That cornerstone speculation is the "Titanium 7" medical treatment that rejuvenates and enlarges patients--at prohibitive financial cost, so that it is a perquisite and stigma of the "speciation rich" (16). Protagonist Cal Sounder has special expertise in crime connected with the T7 elite, and the story begins with the discovery of a murder where the victim is a Titan. It is irresistible to read the story as a politico-economic fable, and Harkaway even has a character declaim, "God has been a socialist since 1848 when Karl Marx explained things to him" (173).

However, when I finished the book, I realized that if it were any kind of allegory, it had instead to do with Titans as ancestors of the gods, and the creative powers of writers. This book is one which seems to be performing a rite dedicated to the shade of Harkaway's then-recently-deceased father John le Carré, as signaled by the epigram from Damon Runyan: "You can keep the things of bronze and stone and give me one man to remember me just once a year."

The plot is lively, with a few twists that are surprising and some likely ones that don't happen, despite an ending that is borderline-inevitable. The six longish chapters and short seventh are each sufficiently absorbing to read in a single sitting, and they contain many internal breaks to permit pauses as needed. I read the book in under a week without being especially dedicated to it. In just that brief window, I feel like the sarcastic hard-boiled voice of Cal Sounder has become a friend, and I'm a little sad to part from him.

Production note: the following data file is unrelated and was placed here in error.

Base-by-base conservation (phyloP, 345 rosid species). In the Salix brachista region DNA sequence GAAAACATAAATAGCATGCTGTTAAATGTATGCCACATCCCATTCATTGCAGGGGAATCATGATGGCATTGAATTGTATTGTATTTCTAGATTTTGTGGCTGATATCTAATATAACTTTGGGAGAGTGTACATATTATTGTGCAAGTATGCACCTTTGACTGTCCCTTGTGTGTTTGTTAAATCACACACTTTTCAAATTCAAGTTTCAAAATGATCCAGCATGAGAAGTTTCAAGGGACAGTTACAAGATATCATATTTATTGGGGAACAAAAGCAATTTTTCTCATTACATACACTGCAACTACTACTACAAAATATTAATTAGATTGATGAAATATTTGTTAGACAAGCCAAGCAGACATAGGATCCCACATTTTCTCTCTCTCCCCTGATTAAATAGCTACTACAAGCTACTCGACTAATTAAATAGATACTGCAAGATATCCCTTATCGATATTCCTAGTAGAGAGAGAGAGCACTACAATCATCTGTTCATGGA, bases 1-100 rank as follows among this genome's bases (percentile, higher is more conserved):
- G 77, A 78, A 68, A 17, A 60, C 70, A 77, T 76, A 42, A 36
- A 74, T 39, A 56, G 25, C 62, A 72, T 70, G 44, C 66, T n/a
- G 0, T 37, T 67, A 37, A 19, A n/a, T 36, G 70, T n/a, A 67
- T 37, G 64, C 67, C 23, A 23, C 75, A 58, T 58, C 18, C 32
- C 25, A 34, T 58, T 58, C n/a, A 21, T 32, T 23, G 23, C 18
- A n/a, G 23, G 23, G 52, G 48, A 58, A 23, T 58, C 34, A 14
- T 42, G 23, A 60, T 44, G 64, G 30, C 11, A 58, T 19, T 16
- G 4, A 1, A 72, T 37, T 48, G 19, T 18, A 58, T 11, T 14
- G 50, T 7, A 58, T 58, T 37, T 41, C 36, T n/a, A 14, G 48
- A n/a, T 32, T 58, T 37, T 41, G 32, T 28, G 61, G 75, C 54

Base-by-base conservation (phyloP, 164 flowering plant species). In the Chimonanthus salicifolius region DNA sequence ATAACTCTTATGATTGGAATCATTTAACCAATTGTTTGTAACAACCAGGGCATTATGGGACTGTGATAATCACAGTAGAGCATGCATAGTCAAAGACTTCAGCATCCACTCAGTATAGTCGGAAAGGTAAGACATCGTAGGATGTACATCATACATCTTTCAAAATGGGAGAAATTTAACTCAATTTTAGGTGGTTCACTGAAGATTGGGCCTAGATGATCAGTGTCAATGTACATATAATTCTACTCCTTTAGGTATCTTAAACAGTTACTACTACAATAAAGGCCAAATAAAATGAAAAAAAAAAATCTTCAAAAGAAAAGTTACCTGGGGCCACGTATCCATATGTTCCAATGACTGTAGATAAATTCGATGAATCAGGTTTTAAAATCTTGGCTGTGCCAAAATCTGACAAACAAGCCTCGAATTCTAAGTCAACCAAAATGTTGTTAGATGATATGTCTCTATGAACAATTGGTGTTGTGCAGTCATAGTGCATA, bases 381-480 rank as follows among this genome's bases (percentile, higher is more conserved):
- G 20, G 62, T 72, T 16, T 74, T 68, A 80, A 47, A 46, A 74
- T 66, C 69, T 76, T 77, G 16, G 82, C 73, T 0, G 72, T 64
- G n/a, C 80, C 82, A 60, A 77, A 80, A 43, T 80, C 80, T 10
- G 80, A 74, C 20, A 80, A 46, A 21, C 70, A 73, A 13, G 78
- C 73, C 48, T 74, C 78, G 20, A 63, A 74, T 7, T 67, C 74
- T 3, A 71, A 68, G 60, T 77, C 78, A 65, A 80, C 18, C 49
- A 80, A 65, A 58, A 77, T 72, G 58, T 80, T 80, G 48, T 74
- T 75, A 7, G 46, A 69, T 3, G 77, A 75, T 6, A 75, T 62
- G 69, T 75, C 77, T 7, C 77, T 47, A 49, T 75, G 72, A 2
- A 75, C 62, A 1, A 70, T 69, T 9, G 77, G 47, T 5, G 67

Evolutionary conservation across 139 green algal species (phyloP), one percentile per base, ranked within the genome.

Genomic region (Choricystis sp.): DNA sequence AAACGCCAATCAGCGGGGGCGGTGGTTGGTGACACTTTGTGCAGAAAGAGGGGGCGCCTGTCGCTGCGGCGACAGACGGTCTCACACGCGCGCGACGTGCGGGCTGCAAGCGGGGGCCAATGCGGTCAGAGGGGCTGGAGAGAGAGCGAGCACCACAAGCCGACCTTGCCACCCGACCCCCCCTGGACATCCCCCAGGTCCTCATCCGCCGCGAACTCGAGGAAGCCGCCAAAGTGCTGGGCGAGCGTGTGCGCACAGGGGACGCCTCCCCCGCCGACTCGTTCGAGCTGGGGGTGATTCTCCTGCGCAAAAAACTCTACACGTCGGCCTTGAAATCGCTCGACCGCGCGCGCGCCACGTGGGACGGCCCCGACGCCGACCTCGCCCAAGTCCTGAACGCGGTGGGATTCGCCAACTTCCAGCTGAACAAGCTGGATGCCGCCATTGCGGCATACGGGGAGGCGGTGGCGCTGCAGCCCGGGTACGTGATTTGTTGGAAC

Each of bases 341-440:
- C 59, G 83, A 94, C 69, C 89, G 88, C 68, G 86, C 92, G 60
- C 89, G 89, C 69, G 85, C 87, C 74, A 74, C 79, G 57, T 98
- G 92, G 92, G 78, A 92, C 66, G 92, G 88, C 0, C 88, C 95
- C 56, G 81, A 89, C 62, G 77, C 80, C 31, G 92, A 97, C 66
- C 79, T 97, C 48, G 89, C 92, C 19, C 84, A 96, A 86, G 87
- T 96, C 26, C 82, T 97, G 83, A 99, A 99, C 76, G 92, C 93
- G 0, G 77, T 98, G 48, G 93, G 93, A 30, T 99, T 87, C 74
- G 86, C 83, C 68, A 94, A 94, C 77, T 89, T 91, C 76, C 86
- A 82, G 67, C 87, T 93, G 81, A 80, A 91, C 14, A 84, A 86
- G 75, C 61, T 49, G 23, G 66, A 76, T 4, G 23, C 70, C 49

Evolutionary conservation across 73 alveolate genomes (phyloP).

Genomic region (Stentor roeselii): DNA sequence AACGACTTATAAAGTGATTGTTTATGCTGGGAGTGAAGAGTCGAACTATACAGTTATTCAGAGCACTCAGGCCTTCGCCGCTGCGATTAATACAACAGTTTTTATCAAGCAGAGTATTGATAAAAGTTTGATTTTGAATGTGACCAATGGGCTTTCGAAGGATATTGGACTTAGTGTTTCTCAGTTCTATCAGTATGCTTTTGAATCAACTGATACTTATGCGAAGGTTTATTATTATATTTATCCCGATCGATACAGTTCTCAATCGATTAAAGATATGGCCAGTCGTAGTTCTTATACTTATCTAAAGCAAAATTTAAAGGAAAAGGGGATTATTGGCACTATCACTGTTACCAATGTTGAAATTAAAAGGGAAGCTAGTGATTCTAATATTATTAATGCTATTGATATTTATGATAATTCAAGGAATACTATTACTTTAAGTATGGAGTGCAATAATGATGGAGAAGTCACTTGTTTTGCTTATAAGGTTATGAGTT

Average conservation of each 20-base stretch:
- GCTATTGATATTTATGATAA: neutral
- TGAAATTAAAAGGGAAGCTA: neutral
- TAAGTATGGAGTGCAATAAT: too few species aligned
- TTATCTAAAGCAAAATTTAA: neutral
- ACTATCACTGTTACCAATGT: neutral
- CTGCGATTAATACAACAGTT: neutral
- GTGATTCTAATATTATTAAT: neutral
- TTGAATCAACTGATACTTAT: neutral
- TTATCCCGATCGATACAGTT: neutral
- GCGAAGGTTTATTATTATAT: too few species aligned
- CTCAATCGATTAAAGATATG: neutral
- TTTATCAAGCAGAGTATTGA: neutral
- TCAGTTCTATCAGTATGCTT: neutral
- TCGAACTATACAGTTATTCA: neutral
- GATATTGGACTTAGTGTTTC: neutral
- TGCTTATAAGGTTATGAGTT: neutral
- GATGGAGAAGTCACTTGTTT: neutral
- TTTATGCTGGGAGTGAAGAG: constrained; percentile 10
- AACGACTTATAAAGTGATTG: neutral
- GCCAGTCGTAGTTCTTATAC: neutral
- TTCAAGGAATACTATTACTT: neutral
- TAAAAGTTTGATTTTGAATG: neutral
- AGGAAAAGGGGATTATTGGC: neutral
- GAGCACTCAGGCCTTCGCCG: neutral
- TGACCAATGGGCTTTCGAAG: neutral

… (mais)
paradoxosalpha | outras 20 resenhas | May 22, 2024 |
Wie abgefuckt ist denn bitte dieses Buch? Und das meine ich nicht mal negativ.
Aiden Truhen hat es echt geschafft mich mit seinem ganz speziellen Schreibstil sehr sehr schnell in den Bann des Buches zu ziehen.
Ob all die Methoden wirklich möglich sind, die der Protagonist Jack an den Tag legt, um dem Gespann der besten Auftragskiller zu entkommen, ist fraglich. Aber in jedem Fall einfallsreich und das eine oder andere Lächeln hüpfte mir da schon mal übers Gesicht, wenn einer von denen das Zeitliche gesegnet hatte.